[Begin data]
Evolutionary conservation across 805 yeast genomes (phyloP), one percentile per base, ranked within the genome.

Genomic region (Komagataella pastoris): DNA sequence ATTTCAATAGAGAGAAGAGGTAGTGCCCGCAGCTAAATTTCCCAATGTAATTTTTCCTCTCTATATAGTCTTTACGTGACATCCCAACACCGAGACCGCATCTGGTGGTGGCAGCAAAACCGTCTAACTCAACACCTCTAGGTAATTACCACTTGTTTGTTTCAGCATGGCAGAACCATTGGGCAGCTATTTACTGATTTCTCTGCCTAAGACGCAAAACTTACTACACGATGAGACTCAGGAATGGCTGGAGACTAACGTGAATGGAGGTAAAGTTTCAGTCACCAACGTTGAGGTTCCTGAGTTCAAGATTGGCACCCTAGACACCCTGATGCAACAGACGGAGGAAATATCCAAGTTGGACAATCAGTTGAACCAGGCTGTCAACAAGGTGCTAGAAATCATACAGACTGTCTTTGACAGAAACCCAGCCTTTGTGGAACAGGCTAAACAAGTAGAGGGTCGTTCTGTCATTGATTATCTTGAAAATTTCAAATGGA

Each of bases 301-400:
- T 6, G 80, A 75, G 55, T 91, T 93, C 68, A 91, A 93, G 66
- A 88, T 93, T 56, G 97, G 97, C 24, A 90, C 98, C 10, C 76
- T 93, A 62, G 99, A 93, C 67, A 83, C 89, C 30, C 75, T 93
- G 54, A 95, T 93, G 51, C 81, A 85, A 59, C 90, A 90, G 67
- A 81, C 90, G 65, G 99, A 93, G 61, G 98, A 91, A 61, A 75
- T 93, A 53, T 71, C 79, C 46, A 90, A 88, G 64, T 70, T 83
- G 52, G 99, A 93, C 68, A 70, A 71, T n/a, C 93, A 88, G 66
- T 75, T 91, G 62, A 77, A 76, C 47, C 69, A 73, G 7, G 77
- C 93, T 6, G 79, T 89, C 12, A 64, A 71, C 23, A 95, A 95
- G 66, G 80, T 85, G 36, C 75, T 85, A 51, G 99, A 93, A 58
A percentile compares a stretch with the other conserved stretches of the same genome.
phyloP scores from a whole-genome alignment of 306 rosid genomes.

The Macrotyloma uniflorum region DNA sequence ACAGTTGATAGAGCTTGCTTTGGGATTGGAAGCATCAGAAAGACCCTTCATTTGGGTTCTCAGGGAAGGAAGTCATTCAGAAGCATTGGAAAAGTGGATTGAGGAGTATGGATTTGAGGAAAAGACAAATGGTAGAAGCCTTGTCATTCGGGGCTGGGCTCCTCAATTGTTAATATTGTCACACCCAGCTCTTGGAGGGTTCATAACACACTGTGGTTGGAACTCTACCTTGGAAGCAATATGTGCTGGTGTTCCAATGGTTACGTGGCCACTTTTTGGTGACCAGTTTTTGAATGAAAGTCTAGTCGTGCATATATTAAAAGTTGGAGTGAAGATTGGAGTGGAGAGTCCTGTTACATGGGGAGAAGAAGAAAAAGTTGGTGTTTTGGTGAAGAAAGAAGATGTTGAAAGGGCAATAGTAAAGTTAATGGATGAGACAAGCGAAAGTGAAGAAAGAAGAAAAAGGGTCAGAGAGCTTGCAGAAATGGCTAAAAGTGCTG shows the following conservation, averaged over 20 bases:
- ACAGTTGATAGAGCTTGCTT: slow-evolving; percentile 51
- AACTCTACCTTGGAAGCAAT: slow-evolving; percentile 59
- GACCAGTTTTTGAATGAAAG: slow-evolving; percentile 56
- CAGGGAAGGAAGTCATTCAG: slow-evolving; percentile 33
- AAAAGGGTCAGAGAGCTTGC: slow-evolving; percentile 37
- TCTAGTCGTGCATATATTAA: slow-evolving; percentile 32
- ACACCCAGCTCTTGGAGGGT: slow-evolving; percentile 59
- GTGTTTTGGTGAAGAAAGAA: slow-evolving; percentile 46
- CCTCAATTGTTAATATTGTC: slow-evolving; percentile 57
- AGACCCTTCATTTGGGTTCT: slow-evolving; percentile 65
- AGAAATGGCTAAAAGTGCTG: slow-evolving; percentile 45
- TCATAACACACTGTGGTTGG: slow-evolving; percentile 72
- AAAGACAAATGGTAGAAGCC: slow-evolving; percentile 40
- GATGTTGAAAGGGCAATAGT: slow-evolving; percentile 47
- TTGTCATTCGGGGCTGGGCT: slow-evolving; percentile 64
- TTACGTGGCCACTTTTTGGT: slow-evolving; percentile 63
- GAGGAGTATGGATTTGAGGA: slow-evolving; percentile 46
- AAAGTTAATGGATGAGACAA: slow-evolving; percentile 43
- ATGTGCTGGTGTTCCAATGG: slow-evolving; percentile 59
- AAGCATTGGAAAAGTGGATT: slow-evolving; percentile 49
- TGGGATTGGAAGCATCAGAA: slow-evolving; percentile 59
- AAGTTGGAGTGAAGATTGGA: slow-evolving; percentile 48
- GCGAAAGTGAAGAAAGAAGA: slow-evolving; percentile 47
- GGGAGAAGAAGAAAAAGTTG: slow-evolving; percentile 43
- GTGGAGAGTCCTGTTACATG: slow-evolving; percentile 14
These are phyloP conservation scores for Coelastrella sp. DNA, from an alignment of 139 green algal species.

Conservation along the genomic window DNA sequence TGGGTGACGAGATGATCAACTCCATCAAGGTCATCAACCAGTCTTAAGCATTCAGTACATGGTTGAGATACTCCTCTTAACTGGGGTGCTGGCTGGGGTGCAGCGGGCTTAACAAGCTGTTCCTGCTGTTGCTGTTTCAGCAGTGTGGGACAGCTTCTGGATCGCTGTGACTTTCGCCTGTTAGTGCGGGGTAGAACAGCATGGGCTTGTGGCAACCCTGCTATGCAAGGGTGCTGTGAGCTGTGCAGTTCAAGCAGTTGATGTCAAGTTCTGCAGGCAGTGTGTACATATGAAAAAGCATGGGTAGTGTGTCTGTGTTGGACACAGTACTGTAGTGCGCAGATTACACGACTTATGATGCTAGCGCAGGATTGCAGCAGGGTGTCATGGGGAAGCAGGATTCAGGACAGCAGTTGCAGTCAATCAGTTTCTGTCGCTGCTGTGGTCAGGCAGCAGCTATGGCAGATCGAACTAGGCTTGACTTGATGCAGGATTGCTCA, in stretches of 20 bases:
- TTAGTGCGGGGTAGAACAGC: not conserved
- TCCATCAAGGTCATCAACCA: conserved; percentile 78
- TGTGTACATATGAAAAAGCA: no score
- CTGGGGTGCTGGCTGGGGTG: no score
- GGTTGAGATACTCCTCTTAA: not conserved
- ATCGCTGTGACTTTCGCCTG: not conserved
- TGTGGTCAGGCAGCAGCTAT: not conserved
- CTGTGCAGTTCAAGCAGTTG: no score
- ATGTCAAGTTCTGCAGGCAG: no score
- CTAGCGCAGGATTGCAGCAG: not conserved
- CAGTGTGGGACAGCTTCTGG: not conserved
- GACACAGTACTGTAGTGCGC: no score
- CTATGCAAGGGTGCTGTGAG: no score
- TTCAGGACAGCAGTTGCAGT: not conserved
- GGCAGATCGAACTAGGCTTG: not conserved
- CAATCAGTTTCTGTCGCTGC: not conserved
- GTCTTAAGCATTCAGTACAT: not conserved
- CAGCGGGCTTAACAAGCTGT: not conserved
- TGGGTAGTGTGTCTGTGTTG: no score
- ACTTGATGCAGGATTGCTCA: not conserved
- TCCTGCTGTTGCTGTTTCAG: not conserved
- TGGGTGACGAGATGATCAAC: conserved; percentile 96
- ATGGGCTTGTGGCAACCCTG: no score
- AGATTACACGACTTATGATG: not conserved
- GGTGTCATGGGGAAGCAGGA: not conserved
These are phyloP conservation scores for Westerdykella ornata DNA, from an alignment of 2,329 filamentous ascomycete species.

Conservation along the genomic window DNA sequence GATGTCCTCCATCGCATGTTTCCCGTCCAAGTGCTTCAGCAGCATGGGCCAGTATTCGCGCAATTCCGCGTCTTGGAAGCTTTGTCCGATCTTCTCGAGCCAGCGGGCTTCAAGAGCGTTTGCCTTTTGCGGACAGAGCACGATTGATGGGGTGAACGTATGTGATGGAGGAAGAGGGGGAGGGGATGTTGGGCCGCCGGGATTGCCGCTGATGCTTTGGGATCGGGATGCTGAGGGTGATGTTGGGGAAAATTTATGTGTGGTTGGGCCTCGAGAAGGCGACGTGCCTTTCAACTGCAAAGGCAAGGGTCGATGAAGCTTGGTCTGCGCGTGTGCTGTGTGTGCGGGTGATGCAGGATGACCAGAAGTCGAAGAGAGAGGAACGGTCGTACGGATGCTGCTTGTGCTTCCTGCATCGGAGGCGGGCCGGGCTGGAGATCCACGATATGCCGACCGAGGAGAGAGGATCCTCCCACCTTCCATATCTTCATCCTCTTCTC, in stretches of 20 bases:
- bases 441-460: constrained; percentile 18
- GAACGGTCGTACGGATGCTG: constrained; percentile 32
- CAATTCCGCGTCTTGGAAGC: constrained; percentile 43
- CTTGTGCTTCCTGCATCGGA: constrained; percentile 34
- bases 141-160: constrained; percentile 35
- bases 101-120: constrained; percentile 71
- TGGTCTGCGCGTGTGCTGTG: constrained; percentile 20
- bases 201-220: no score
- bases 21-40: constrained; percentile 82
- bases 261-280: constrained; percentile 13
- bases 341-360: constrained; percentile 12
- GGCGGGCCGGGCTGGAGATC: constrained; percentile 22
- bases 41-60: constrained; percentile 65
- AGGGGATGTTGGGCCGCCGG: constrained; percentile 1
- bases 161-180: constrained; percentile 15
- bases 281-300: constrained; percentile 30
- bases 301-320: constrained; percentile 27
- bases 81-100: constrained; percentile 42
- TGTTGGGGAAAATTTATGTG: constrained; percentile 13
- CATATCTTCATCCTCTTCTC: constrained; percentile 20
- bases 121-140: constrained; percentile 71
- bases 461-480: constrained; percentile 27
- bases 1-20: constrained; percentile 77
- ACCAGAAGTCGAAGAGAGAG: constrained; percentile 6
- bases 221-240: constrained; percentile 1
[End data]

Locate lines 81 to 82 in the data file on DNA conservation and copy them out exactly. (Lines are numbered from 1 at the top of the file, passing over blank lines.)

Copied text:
- bases 341-360: constrained; percentile 12
- GGCGGGCCGGGCTGGAGATC: constrained; percentile 22